Tuesday, 9 January 2018: 1:30 PM
Salon G (Hilton) (Austin, Texas)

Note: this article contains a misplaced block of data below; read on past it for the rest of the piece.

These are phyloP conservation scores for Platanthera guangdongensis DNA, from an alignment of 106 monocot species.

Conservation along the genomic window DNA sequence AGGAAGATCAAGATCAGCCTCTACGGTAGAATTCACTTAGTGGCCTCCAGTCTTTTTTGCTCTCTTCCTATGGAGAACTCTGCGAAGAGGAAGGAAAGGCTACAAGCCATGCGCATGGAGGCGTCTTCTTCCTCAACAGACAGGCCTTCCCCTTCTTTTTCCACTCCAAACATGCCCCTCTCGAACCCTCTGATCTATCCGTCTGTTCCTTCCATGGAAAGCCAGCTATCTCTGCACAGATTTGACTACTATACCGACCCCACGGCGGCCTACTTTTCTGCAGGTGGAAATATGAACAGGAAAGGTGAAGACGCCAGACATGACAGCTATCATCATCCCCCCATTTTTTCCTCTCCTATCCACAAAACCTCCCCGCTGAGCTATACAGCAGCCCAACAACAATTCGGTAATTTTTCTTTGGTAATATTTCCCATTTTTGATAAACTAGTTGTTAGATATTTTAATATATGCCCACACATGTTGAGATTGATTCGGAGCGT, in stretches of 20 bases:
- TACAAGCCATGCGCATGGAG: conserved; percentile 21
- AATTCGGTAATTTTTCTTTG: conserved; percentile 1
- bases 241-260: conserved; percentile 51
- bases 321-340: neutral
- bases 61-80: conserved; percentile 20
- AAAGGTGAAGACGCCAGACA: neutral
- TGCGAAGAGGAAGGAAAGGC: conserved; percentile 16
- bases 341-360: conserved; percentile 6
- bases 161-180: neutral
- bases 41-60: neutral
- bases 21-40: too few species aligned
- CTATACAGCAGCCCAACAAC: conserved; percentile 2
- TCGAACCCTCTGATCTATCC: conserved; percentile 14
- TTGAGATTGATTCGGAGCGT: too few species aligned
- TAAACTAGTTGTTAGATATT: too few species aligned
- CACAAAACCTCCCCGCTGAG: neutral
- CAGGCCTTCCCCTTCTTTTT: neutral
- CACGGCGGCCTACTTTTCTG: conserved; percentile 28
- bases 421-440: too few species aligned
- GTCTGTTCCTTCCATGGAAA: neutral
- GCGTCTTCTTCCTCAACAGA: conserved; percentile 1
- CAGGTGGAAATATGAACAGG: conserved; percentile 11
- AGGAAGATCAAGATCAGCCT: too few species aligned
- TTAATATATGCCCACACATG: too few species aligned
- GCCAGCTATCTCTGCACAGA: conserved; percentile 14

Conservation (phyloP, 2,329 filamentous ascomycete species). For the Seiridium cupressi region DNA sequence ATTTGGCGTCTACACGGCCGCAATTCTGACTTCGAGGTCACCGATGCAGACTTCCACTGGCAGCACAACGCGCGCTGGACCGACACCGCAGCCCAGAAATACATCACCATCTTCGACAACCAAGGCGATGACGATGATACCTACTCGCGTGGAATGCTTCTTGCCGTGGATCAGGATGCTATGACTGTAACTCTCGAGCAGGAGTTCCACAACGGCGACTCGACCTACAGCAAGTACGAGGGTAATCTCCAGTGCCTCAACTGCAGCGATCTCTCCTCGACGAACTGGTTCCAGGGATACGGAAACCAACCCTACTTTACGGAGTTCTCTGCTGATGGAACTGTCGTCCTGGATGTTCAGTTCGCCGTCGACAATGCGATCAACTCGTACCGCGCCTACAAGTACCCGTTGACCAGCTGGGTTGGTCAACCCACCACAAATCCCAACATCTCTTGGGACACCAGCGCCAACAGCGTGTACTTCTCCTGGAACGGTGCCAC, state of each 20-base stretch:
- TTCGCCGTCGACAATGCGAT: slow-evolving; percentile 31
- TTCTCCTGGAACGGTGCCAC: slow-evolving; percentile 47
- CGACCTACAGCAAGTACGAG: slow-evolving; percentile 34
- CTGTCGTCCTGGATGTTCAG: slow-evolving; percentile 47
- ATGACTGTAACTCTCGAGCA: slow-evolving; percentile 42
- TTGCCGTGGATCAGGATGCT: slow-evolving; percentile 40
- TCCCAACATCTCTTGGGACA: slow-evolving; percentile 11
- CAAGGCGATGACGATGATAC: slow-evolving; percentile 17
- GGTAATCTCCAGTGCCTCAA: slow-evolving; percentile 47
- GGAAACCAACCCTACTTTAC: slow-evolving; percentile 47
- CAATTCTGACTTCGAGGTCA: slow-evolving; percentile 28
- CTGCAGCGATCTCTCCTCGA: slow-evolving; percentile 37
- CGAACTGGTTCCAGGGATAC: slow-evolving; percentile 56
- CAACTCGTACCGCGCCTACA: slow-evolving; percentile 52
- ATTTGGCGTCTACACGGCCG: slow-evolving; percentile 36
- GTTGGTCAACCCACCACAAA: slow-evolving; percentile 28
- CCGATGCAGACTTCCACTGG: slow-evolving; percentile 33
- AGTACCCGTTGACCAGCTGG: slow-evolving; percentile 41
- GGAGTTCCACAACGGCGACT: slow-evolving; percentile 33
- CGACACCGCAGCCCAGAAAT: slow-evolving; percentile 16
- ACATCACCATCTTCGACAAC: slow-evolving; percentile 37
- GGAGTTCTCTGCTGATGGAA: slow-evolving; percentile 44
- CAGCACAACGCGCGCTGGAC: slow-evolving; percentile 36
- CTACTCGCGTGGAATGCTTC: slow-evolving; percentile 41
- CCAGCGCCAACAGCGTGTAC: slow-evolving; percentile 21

Upslope winds on the lee side the Rocky Mountains transport agricultural and urban nitrogen (N) into the Rocky Mountains. Increased agricultural N emissions from eastern Colorado have led to increased nitrogen deposition in Rocky Mountain National Park (RMNP) over the last three decades. In our study, we simulated the transport of a tracer that represented ammonia (NH3) during three summer events where N deposition in RMNP was anomalously high. High-resolution simulations were performed to accurately capture the boundary layer processes and transport of the simulated tracer over complex topography. We found emissions are transported by the combination of small-scale (e.g. cloud-scale) and large-scale (e.g. synoptic circulation) processes. We then leveraged the knowledge of the transport processes surrounding high deposition events and co-developed a pilot early warning system (PEWS) that would alert agricultural producers during times when emissions from their operations would advect westward towards the Rocky Mountains. Over 60 agricultural producers from the largest agricultural operations in Colorado registered to receive alerts for the PEWS. Subsequently, the producers voluntarily enacted or halted activities that minimize NH3 emissions from their operations. Between April 2014 and December 2016, 76 of the 1005 days (or 7.5% of all days) had warnings. In this presentation, we will discuss the meteorology that precedes and occurs during high N deposition events in RMNP, methods for the operational PEWS, and results and statistics from the PEWS for three years of operation.
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